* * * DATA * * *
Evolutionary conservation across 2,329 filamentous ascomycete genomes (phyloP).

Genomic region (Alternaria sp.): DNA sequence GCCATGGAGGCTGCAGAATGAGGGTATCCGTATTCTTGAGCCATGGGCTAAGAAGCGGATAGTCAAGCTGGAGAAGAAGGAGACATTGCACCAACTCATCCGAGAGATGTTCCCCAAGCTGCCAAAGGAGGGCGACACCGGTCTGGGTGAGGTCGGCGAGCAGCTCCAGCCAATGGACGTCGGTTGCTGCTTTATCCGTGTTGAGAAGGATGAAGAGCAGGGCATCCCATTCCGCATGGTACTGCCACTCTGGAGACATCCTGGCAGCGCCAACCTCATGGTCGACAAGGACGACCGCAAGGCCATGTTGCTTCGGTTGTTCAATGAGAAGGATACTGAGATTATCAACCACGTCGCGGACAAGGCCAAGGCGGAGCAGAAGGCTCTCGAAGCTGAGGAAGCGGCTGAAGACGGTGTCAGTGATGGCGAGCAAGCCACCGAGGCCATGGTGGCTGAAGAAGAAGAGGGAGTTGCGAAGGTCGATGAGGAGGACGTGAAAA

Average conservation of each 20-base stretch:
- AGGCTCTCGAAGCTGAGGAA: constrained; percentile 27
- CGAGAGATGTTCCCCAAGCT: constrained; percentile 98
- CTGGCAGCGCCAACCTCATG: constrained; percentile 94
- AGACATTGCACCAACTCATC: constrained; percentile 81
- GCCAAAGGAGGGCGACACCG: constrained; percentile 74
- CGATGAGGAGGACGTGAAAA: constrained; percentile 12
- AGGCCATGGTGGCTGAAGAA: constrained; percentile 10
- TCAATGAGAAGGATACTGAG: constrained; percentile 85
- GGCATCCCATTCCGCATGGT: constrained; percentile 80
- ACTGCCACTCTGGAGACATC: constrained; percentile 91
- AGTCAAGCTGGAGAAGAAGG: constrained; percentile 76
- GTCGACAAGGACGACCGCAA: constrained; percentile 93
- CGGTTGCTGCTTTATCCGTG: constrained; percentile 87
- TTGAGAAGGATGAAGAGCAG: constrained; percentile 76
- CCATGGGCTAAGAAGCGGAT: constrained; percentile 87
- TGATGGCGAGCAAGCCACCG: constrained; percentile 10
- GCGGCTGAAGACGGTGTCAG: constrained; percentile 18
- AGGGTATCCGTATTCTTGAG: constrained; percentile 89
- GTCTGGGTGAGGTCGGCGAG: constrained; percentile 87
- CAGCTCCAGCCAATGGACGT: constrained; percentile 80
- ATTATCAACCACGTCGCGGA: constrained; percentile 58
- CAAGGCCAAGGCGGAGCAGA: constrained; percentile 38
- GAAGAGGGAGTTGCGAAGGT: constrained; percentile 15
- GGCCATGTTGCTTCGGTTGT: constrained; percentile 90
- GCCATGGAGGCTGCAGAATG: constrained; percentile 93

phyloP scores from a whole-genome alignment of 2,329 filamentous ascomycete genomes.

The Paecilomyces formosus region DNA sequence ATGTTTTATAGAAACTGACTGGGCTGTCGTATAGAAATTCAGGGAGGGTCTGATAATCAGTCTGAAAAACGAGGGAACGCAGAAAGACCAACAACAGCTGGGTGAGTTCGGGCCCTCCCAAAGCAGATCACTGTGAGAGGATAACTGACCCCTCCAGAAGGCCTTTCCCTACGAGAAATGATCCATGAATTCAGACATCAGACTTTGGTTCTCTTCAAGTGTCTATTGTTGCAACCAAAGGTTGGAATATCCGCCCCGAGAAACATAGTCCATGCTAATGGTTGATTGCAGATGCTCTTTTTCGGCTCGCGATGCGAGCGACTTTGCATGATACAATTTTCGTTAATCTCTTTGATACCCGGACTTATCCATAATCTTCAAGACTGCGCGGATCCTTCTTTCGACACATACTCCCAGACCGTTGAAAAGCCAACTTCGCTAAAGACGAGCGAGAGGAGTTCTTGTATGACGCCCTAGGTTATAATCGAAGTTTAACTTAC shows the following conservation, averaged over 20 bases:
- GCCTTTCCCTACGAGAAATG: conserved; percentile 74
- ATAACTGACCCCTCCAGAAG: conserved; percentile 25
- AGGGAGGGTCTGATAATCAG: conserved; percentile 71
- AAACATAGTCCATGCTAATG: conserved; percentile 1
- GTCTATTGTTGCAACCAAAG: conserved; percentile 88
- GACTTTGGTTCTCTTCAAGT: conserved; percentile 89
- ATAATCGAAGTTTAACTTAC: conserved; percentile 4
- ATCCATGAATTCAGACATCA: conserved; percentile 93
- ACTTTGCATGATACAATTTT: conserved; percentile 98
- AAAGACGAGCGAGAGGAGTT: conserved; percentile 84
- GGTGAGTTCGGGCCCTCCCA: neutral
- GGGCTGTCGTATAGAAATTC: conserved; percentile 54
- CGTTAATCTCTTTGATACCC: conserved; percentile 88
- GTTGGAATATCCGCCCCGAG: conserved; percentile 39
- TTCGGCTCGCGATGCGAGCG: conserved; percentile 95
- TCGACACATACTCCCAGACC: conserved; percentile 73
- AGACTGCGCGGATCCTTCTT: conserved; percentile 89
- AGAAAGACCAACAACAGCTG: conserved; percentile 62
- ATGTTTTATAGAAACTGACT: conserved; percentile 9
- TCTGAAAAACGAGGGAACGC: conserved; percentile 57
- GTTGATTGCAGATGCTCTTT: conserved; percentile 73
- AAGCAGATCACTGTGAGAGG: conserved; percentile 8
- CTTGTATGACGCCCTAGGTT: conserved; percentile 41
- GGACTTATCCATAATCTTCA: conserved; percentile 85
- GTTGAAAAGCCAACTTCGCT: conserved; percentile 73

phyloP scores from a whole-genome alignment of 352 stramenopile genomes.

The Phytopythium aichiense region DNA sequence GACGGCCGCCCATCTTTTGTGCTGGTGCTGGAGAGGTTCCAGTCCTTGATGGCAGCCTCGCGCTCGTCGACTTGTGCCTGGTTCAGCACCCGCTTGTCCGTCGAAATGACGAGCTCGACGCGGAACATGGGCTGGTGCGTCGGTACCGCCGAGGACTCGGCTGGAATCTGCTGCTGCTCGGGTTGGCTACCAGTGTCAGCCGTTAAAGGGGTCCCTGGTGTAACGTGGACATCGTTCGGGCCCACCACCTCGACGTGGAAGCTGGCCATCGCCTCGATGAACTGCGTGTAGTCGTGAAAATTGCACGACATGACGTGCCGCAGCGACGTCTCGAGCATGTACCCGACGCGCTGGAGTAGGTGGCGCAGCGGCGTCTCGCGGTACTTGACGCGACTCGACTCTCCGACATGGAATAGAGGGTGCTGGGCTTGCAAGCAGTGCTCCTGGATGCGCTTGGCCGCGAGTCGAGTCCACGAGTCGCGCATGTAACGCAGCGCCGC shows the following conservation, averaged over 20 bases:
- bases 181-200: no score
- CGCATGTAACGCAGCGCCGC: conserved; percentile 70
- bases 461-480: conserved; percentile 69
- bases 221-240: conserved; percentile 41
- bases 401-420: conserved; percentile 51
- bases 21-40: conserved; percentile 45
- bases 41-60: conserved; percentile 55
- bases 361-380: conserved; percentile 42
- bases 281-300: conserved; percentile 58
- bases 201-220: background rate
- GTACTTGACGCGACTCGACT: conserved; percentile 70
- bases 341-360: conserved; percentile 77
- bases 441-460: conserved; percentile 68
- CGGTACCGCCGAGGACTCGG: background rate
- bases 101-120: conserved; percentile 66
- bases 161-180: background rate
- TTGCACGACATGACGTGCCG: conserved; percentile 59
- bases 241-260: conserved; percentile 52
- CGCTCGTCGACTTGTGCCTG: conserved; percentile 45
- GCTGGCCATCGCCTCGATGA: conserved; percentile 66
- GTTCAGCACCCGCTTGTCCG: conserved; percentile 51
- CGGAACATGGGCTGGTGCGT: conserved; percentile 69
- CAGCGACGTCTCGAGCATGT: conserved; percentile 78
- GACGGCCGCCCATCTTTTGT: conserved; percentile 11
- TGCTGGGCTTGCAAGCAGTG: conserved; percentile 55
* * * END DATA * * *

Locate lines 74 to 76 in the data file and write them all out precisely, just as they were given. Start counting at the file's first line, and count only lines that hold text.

- TTGCACGACATGACGTGCCG: conserved; percentile 59
- bases 241-260: conserved; percentile 52
- CGCTCGTCGACTTGTGCCTG: conserved; percentile 45